January is a splendid month to learn about trees at the Garden. In conjunction with Woodcut, the School of the Botanic Garden has a terrific lineup of tree-related classes and workshops.


©2013 Chicago Botanic Garden and my.chicagobotanic.org

The Garden Turns 40

Documenting our Past, Planning for the Future

Leora Siegel —  January 5, 2013 — 3 Comments

Chicago Botanic Garden visitors know that the Garden celebrated its 40th anniversary this year. In looking back over the Garden’s growth since 1972, Garden staff, members, and visitors appreciated the remarkable changes that had taken place. The 40th anniversary website includes a timeline of significant events, historical photos, and opportunities for community members to share their experiences at the Garden.

Fewer Garden visitors are aware of the early years of the Chicago Horticultural Society, which dates back to 1890. At a free talk about The Garden Turns 40: Documenting our Past, Planning for the Future exhibition last week, I shared some of this history with those who attended.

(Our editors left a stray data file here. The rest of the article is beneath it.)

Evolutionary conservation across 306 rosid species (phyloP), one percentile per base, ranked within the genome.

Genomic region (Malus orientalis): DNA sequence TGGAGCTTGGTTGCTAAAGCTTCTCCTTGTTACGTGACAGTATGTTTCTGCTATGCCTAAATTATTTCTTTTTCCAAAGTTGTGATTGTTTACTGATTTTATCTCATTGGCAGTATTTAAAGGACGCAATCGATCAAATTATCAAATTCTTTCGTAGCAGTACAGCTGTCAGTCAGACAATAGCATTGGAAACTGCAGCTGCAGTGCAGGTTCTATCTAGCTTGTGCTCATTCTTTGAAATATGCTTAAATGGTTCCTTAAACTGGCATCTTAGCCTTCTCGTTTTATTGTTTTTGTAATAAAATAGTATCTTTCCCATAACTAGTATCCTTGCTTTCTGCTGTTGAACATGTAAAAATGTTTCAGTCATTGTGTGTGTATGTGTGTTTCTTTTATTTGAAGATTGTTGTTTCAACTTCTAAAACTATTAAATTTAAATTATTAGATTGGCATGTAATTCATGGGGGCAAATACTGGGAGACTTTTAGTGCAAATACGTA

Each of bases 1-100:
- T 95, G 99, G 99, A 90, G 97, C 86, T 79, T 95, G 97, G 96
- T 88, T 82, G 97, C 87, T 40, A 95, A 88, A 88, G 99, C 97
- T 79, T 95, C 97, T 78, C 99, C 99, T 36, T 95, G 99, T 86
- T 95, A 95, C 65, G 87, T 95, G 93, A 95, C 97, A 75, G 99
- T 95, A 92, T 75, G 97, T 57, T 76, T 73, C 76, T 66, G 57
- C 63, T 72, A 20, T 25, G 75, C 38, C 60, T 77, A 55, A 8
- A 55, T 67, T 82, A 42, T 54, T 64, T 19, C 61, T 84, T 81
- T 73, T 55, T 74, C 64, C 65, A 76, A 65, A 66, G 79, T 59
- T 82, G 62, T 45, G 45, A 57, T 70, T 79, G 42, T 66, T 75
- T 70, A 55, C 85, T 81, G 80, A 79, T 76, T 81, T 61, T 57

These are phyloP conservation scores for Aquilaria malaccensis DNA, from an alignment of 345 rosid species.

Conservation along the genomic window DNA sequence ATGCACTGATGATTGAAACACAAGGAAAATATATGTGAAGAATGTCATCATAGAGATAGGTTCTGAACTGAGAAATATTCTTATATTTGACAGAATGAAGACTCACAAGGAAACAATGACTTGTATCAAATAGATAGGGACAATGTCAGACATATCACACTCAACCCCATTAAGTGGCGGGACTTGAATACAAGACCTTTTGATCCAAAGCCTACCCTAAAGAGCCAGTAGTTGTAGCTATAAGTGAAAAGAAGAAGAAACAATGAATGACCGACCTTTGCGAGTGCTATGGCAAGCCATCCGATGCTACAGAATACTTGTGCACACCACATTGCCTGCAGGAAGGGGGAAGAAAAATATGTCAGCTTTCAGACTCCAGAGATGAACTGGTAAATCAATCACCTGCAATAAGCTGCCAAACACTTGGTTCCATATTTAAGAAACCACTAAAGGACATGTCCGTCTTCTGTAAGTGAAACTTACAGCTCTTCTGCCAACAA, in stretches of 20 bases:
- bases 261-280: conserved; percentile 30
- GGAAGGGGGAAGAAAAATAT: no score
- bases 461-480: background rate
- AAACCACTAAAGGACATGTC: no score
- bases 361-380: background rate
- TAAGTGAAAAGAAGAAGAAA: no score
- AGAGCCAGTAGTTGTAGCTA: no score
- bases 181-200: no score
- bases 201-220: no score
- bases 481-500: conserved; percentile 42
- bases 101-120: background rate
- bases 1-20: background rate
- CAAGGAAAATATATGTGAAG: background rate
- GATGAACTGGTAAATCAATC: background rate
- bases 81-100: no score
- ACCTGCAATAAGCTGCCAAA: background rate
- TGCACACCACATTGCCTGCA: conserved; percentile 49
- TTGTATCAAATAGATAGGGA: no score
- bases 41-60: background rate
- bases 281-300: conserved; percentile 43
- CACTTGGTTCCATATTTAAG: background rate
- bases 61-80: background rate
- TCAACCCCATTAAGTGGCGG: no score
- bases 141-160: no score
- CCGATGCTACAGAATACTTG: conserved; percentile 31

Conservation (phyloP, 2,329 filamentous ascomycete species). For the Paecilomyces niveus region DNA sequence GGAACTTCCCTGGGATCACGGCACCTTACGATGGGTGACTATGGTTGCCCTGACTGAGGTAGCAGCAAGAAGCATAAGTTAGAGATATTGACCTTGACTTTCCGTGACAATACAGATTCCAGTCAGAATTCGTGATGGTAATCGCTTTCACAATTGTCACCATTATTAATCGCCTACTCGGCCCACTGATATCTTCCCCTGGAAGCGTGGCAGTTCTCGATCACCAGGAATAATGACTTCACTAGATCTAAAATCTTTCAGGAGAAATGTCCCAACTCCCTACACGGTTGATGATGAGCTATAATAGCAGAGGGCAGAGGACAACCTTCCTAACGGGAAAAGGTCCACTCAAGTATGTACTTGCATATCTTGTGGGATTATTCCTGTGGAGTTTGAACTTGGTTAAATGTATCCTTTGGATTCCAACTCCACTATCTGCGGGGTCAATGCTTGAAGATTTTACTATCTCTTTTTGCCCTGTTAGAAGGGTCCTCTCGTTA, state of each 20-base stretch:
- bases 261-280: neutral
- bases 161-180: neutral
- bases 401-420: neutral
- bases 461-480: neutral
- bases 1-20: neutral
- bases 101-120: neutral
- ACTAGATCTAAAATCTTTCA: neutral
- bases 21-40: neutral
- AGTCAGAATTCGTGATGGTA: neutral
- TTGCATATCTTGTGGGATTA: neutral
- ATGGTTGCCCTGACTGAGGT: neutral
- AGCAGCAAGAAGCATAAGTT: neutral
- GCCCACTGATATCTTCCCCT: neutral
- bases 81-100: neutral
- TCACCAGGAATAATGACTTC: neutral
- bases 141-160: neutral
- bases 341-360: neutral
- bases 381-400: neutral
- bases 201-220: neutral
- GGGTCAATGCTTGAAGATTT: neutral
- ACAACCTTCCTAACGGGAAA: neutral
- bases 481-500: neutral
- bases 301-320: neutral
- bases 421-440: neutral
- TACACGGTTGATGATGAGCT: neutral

In 1890, the goal of the Horticultural Society of Chicago was “the encouragement and promotion of the practice of horticulture in all its branches and the fostering of an increased love of it among the people.” This is in perfect alignment with the City of Chicago’s motto of Urbs in Horto (Latin for city in a garden). The Society shared this message through flower shows. Currently on exhibition in the Lenhardt Library are a poster from a 1900 flower show and a pamphlet from the 1914 flower show.  Seeing the original, primary source documents from the Garden’s early history is inspiring.

PHOTO: The Garden Turns 40 Exhibition

Also on display as a part of the Garden Turns 40 exhibition is an original record book from 1890–1904. It includes all types of documents including board minutes (many of which were hand scribed), by-laws, financial records, newspaper clippings, magazine articles, meeting notifications, and other materials that were of interest to Society members. This is the only original document from the early period in the archives of the Chicago Horticultural Society.